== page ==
A Life in 200 Words

This post is my response to Jenny Matlock’s Alphabet Thursday challenge for the letter “O”.


You might already have guessed that my word for today’s challenge is “obituary.


My inspiration for this post came from a segment on the CBS Sunday Morning show last October discussing how newspaper obituaries were once reserved for only the most prominent of citizens. That is still the case for most big city newspapers, but smaller newspapers do usually print obituaries for local residents. Then, back in March after Elizabeth Taylor died, CNN ran a feature about obituaries for the rich and famous (and infamous) focusing, in particular, on the fact that celebrities’ obituaries are usually pre-written, long before they die. In Taylor’s case, the principal writer died several years before she did (though updating authors were also credited).


On one hand, I’m glad I’m not prominent enough for anyone to contemplate (for even a second) pre-writing my obituary but, on the other, I’m enough of a control freak that I’m considering drafting my own “200 words” rather than leaving that task to my (hopefully) grief-stricken family and friends.


The CBS article focused on short phrases that somehow summarize a person’s life. What was he or she passionate about?  What will family and friends remember forever? Which recollections and anecdotes are most memorable?


I like to think of myself as 59 years young, and I hope I have many long, healthy, and interesting years ahead of me, but I must also acknowledge that I could be gone tomorrow—a victim of an accident, illness, or tragedy. So, occasionally, usually prompted by the death of a famous or not-so-famous contemporary, I am compelled to ponder the contents of my own obituary, the 200 or so words that will somehow summarize my life on this earth. At this point it is only a mental draft, but it is high on my to-do list if only because I want to have significant input into my last 200 words.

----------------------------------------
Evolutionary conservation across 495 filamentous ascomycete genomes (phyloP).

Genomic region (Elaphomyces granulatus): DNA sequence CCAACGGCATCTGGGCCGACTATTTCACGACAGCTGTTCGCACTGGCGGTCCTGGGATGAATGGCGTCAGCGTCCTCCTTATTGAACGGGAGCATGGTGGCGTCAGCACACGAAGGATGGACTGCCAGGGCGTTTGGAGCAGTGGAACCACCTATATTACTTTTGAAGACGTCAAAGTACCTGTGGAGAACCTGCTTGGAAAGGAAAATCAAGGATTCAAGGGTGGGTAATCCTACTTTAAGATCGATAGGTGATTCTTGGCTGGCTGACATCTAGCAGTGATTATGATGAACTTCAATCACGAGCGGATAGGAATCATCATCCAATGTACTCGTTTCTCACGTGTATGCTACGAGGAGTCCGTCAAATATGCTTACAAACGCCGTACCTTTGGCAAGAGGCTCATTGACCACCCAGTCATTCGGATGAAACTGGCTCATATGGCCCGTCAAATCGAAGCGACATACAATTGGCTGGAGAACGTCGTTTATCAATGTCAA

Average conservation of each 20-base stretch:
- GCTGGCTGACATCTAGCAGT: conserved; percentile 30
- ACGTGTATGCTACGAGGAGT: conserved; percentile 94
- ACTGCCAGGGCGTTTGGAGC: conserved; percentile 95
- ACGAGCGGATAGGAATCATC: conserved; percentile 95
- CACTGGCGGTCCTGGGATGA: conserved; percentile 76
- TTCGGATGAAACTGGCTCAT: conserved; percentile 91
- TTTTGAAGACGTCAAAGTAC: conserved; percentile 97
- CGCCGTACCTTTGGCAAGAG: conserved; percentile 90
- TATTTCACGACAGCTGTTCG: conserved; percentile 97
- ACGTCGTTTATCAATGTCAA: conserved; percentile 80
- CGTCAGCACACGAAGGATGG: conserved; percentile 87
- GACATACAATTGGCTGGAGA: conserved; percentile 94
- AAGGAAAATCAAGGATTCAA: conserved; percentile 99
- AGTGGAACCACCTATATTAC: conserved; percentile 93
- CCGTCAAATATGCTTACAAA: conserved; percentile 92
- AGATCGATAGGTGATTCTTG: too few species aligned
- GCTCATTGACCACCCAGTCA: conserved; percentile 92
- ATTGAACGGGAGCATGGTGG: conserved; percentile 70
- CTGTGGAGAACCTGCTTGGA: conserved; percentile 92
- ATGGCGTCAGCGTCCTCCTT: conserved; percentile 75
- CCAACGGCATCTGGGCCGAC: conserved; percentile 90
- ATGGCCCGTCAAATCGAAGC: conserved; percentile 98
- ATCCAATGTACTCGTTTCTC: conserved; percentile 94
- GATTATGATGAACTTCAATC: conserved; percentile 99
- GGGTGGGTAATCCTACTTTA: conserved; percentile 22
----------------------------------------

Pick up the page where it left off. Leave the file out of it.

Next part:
13 thoughts on “A Life in 200 Words

  1. WoW! Every time I read an Alphabe-Thursday post, I discover something new. I had no idea celebrities or anyone for that matter had their obituaries pre-written. I guess it makes sense, but it does kind of creep me out.

    An interesting post indeed.

    Mine’s here:
    On This Orange-Hued day

  2. What a thought-provoking and oustanding link you have shared here.

    This really made me think.


    Having lost quite a few close friends and family members and done the obituaries and eulogies for all of them, maybe I do need to give this additional thought.

    Thank you for a wonderful link.


  3. Like Cheryl…I also thought you were posting your draft :o) And like JDaniel4’s Mom, I would love “…exciting (blessed and memorable) things to continue happening until the very end.” It would be a wonderful way to think of what we have done and what we still hope to accomplish…

    Blessings & Aloha!
    And thank you so much for your lovely visit and your kind comment :o)

  4. I have sometimes done this on courses – as a way of focussing on just what we want our lives to be about in the future, rather than what they have been in the past. Can be a great clarifier of where our values and dreams are! Good luck with the 200 words …

  5. We are close to the same age and I’ve often thought about writing something and giving it to my son for him to use or not as he sees fit.

    It’s sobering to think about not being here to take care of my family….

    I’ve had some losses and written a few obituaries in the past several years and it is difficult to do when you are grieving….

  6. I took journalism in high school and one of our assignments was to write our obituary. There isn’t much to report when you are only 16.

    • It never occurred to me that they wouldn’t use it, inertia being what it is, so I guess I’ll also have to include a threat to come back and haunt them if they don’t!

  7. Some years back I wrote directions to my family on the kind of funeral I wanted. At the time I had a fear of flying and I was leaving on a trip. I’m over the fear, but the envelope with the directions still sits on my dresser. I never thought about writing my own obituary though. You’ve given me something to think about.

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